Like most things in America, the IRS has become politically contentious. In recent negotiations over spending packages, Democrats have called for greater IRS enforcement as a method for paying for the spending, while anti-tax Republicans have attacked the IRS itself.
President Joe Biden, for instance, has called for a doubling in the amount of IRS employees over the next ten years, while also stepping up enforcement itself.
“Financial institutions house a lot of valuable information, and indeed already provide third-party reports to the IRS,” a report this spring said. “Leveraging this information—rather than introducing new requirements for taxpayers—is a proven way to improve compliance.”
Now, the Treasury Department has issued another report, warning that an understaffed IRS is causing problems in enforcing tax collection, and widening the gap between taxes owed and taxes paid.
Natasha Sarin, the Treasury Department’s Deputy Assistant Secretary for Economic Policy, wrote a piece on Treasury’s website called "The Case For a Robust Attack on the Tax Gap”
“A well-functioning tax system requires that everyone pays the taxes they owe,” she writes. “Today, the ‘tax gap'—the difference between taxes that are owed and collected—totals around $600 billion annually and will mean approximately $7 trillion of lost tax revenue over the next decade. The sheer magnitude of lost revenue is striking: it is equal to 3 percent of GDP, or all the income taxes paid by the lowest earning 90 percent of taxpayers.”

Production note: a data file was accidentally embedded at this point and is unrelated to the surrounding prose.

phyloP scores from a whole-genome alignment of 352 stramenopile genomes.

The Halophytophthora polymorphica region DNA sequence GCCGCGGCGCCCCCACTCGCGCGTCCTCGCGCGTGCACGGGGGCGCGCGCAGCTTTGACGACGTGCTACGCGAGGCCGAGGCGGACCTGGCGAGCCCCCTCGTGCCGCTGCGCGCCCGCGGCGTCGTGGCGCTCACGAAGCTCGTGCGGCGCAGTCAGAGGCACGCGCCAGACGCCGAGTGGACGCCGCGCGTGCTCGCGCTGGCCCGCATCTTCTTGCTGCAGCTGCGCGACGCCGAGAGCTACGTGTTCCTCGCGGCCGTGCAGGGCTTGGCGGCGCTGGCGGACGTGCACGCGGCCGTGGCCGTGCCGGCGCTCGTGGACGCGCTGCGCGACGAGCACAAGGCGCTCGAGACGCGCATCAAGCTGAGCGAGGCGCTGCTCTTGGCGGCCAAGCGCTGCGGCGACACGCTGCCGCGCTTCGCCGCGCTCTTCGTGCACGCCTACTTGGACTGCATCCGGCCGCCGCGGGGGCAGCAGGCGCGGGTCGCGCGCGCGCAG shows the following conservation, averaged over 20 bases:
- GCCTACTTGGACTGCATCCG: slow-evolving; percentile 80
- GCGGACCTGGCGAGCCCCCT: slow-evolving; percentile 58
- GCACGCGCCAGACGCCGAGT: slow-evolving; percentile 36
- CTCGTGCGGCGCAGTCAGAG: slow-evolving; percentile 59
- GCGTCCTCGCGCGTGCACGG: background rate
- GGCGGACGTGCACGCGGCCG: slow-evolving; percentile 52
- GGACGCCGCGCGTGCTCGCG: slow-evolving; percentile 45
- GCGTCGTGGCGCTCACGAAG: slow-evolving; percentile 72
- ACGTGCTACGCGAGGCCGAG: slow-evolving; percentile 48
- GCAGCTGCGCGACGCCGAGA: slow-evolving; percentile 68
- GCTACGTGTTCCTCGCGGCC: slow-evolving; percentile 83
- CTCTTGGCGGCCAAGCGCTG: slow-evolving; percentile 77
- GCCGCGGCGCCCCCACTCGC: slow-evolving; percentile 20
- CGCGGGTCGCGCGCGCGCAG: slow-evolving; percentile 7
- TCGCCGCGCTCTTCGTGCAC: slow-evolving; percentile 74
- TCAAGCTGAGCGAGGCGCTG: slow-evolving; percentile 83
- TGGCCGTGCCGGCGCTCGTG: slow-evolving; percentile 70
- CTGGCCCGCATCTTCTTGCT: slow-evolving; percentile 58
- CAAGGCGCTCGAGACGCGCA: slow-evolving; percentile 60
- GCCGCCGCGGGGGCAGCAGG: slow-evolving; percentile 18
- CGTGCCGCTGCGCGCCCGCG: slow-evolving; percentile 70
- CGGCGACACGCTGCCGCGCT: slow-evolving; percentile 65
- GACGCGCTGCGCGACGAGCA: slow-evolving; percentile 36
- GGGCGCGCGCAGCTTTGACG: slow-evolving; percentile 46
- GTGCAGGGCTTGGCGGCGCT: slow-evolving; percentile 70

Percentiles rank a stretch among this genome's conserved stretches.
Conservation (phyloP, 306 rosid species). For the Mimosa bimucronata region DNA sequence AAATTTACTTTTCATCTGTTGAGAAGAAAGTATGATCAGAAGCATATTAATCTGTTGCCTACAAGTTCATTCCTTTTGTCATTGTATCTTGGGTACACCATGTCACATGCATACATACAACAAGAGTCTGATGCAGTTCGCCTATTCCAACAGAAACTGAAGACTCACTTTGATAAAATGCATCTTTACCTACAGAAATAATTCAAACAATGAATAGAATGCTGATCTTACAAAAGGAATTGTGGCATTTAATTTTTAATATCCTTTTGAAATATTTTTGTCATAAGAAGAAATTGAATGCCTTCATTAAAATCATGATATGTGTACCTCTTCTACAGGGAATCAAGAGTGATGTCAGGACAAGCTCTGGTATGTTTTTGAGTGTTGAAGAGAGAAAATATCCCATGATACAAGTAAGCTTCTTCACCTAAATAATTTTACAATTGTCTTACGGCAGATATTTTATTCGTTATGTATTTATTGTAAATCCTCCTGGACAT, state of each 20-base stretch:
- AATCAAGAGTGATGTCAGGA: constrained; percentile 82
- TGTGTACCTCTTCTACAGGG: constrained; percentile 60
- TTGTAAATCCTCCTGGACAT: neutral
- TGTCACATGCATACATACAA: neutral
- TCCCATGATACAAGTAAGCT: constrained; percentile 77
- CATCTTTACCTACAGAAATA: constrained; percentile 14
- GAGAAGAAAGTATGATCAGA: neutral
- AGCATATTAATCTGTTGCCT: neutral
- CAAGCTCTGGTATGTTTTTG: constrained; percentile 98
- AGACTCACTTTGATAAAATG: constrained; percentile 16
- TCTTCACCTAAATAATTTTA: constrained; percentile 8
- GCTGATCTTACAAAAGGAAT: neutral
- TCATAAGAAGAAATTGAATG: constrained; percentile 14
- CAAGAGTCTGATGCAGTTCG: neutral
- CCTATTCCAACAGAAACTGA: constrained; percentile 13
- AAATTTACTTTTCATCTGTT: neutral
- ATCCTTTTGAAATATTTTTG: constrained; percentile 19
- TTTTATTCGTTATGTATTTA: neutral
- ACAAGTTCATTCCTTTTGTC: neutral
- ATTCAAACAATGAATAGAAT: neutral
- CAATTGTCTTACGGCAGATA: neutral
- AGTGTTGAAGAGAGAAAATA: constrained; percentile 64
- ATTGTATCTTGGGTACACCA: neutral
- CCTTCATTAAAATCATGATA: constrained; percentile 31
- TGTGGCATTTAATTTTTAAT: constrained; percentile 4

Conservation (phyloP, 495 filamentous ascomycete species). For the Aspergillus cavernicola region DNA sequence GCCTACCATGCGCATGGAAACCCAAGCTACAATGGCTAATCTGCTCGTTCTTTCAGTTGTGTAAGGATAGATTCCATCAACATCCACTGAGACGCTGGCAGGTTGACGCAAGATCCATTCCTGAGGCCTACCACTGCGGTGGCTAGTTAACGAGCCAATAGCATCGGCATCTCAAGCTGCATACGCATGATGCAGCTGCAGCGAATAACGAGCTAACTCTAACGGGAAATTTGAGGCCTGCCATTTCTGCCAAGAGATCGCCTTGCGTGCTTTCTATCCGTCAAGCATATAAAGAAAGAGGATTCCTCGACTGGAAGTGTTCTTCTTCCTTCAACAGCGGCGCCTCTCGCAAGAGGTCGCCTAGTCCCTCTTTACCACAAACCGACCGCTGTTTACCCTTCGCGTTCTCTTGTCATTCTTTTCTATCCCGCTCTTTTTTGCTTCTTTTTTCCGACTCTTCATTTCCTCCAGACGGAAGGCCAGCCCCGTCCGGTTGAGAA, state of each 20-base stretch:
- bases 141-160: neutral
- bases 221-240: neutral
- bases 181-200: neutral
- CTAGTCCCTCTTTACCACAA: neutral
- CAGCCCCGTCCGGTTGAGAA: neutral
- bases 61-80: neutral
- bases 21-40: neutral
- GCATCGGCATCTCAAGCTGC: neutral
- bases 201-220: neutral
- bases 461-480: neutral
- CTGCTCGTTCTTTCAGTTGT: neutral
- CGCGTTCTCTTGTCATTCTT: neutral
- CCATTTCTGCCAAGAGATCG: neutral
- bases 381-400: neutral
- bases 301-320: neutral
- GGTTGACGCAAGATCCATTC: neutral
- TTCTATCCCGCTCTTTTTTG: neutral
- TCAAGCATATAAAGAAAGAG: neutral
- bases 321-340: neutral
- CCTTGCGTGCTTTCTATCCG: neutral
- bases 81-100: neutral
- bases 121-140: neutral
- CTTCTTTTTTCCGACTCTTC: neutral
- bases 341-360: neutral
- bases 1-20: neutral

It’s also a problem when it comes to the wealth gap.
“The tax gap can be a major source of inequity. Today’s tax code contains two sets of rules: one for regular wage and salary workers who report virtually all the income they earn; and another for wealthy taxpayers, who are often able to avoid a large share of the taxes they owe. As Table 1 demonstrates, estimates from academic researchers suggest that more than $160 billion lost annually is from taxes that top 1 percent choose not to pay.”
Sarin also laid out some reasons for why that has happened.
“Currently, an under-staffed IRS, with outdated technology, is unable to collect 15 percent of taxes that are owed, and a lack of resources means that audit rates have fallen across the board, but they’ve decreased more in the last decade for high earners than for Earned Income Tax Credit (EITC) recipients. For the IRS to appropriately enforce the tax laws against high earners and large corporations, it needs funding to hire and train revenue agents who can decipher their thousands of pages of sophisticated tax filings. It also needs access to information about opaque income streams—like proprietorship and partnership income—that accrue disproportionately to high-earners.”
Stephen Silver, a technology writer for The National Interest, is a journalist, essayist and film critic, who is also a contributor to The Philadelphia Inquirer, Philly Voice, Philadelphia Weekly, the Jewish Telegraphic Agency, Living Life Fearless, Backstage magazine, Broad Street Review and Splice Today. The co-founder of the Philadelphia Film Critics Circle, Stephen lives in suburban Philadelphia with his wife and two sons. Follow him on Twitter at @StephenSilver.